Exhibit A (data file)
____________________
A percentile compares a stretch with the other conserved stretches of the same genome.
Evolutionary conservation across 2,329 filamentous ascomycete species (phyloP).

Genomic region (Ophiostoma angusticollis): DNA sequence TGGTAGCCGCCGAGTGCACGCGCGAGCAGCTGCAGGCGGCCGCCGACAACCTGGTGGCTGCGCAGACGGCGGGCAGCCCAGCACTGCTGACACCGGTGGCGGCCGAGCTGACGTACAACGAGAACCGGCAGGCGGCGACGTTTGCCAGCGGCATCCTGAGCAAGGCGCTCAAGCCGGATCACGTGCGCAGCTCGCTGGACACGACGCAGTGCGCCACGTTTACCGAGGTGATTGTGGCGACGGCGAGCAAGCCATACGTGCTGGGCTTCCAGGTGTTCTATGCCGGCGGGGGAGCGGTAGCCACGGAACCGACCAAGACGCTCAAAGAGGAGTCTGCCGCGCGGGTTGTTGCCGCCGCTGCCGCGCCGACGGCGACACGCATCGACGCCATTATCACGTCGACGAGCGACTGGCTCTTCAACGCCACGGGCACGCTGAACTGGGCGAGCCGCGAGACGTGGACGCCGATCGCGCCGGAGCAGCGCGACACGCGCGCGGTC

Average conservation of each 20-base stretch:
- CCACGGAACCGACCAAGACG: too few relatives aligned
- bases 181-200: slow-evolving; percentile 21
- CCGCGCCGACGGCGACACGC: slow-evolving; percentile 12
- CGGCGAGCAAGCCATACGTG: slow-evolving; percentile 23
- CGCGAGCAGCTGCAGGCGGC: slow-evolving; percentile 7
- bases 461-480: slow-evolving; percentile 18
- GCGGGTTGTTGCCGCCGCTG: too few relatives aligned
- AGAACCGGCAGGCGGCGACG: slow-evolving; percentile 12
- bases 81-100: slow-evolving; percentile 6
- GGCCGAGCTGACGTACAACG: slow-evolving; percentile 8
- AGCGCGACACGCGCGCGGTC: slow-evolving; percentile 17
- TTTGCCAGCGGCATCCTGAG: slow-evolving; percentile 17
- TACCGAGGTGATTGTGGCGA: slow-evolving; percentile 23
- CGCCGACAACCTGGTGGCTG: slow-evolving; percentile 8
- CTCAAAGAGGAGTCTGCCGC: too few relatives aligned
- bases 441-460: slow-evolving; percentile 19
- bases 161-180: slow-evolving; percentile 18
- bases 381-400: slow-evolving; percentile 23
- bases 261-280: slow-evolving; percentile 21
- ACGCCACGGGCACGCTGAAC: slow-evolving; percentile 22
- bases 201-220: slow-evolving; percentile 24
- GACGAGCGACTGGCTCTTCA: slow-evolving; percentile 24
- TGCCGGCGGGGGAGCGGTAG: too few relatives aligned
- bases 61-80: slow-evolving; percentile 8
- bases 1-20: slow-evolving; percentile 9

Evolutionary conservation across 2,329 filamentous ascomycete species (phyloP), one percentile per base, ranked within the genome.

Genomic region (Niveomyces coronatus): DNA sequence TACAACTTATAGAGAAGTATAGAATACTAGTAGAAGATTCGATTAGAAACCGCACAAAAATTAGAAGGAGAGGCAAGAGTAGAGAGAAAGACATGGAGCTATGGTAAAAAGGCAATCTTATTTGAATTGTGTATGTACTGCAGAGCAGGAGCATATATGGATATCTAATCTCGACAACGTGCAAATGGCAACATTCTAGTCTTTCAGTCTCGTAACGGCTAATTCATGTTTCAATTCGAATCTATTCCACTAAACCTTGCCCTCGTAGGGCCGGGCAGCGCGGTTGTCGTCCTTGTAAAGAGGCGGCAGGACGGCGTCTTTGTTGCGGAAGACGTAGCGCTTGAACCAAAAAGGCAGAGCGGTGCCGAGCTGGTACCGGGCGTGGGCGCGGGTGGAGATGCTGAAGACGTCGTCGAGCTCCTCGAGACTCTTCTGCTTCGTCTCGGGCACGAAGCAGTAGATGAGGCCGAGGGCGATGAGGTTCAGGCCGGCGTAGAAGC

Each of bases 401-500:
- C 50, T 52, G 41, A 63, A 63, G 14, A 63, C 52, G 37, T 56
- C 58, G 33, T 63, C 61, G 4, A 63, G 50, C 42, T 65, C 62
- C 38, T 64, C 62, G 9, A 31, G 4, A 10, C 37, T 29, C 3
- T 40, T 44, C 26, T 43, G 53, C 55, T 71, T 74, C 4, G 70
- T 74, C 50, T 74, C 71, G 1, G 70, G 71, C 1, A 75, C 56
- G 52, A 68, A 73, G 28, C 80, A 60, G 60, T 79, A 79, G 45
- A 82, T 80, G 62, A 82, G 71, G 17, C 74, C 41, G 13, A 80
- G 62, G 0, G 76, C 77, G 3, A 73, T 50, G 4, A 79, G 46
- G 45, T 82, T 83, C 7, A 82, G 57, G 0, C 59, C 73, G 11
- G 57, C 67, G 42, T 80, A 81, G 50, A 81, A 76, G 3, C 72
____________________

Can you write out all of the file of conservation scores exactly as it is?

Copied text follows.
A percentile compares a stretch with the other conserved stretches of the same genome.
Evolutionary conservation across 2,329 filamentous ascomycete species (phyloP).

Genomic region (Ophiostoma angusticollis): DNA sequence TGGTAGCCGCCGAGTGCACGCGCGAGCAGCTGCAGGCGGCCGCCGACAACCTGGTGGCTGCGCAGACGGCGGGCAGCCCAGCACTGCTGACACCGGTGGCGGCCGAGCTGACGTACAACGAGAACCGGCAGGCGGCGACGTTTGCCAGCGGCATCCTGAGCAAGGCGCTCAAGCCGGATCACGTGCGCAGCTCGCTGGACACGACGCAGTGCGCCACGTTTACCGAGGTGATTGTGGCGACGGCGAGCAAGCCATACGTGCTGGGCTTCCAGGTGTTCTATGCCGGCGGGGGAGCGGTAGCCACGGAACCGACCAAGACGCTCAAAGAGGAGTCTGCCGCGCGGGTTGTTGCCGCCGCTGCCGCGCCGACGGCGACACGCATCGACGCCATTATCACGTCGACGAGCGACTGGCTCTTCAACGCCACGGGCACGCTGAACTGGGCGAGCCGCGAGACGTGGACGCCGATCGCGCCGGAGCAGCGCGACACGCGCGCGGTC

Average conservation of each 20-base stretch:
- CCACGGAACCGACCAAGACG: too few relatives aligned
- bases 181-200: slow-evolving; percentile 21
- CCGCGCCGACGGCGACACGC: slow-evolving; percentile 12
- CGGCGAGCAAGCCATACGTG: slow-evolving; percentile 23
- CGCGAGCAGCTGCAGGCGGC: slow-evolving; percentile 7
- bases 461-480: slow-evolving; percentile 18
- GCGGGTTGTTGCCGCCGCTG: too few relatives aligned
- AGAACCGGCAGGCGGCGACG: slow-evolving; percentile 12
- bases 81-100: slow-evolving; percentile 6
- GGCCGAGCTGACGTACAACG: slow-evolving; percentile 8
- AGCGCGACACGCGCGCGGTC: slow-evolving; percentile 17
- TTTGCCAGCGGCATCCTGAG: slow-evolving; percentile 17
- TACCGAGGTGATTGTGGCGA: slow-evolving; percentile 23
- CGCCGACAACCTGGTGGCTG: slow-evolving; percentile 8
- CTCAAAGAGGAGTCTGCCGC: too few relatives aligned
- bases 441-460: slow-evolving; percentile 19
- bases 161-180: slow-evolving; percentile 18
- bases 381-400: slow-evolving; percentile 23
- bases 261-280: slow-evolving; percentile 21
- ACGCCACGGGCACGCTGAAC: slow-evolving; percentile 22
- bases 201-220: slow-evolving; percentile 24
- GACGAGCGACTGGCTCTTCA: slow-evolving; percentile 24
- TGCCGGCGGGGGAGCGGTAG: too few relatives aligned
- bases 61-80: slow-evolving; percentile 8
- bases 1-20: slow-evolving; percentile 9

Evolutionary conservation across 2,329 filamentous ascomycete species (phyloP), one percentile per base, ranked within the genome.

Genomic region (Niveomyces coronatus): DNA sequence TACAACTTATAGAGAAGTATAGAATACTAGTAGAAGATTCGATTAGAAACCGCACAAAAATTAGAAGGAGAGGCAAGAGTAGAGAGAAAGACATGGAGCTATGGTAAAAAGGCAATCTTATTTGAATTGTGTATGTACTGCAGAGCAGGAGCATATATGGATATCTAATCTCGACAACGTGCAAATGGCAACATTCTAGTCTTTCAGTCTCGTAACGGCTAATTCATGTTTCAATTCGAATCTATTCCACTAAACCTTGCCCTCGTAGGGCCGGGCAGCGCGGTTGTCGTCCTTGTAAAGAGGCGGCAGGACGGCGTCTTTGTTGCGGAAGACGTAGCGCTTGAACCAAAAAGGCAGAGCGGTGCCGAGCTGGTACCGGGCGTGGGCGCGGGTGGAGATGCTGAAGACGTCGTCGAGCTCCTCGAGACTCTTCTGCTTCGTCTCGGGCACGAAGCAGTAGATGAGGCCGAGGGCGATGAGGTTCAGGCCGGCGTAGAAGC

Each of bases 401-500:
- C 50, T 52, G 41, A 63, A 63, G 14, A 63, C 52, G 37, T 56
- C 58, G 33, T 63, C 61, G 4, A 63, G 50, C 42, T 65, C 62
- C 38, T 64, C 62, G 9, A 31, G 4, A 10, C 37, T 29, C 3
- T 40, T 44, C 26, T 43, G 53, C 55, T 71, T 74, C 4, G 70
- T 74, C 50, T 74, C 71, G 1, G 70, G 71, C 1, A 75, C 56
- G 52, A 68, A 73, G 28, C 80, A 60, G 60, T 79, A 79, G 45
- A 82, T 80, G 62, A 82, G 71, G 17, C 74, C 41, G 13, A 80
- G 62, G 0, G 76, C 77, G 3, A 73, T 50, G 4, A 79, G 46
- G 45, T 82, T 83, C 7, A 82, G 57, G 0, C 59, C 73, G 11
- G 57, C 67, G 42, T 80, A 81, G 50, A 81, A 76, G 3, C 72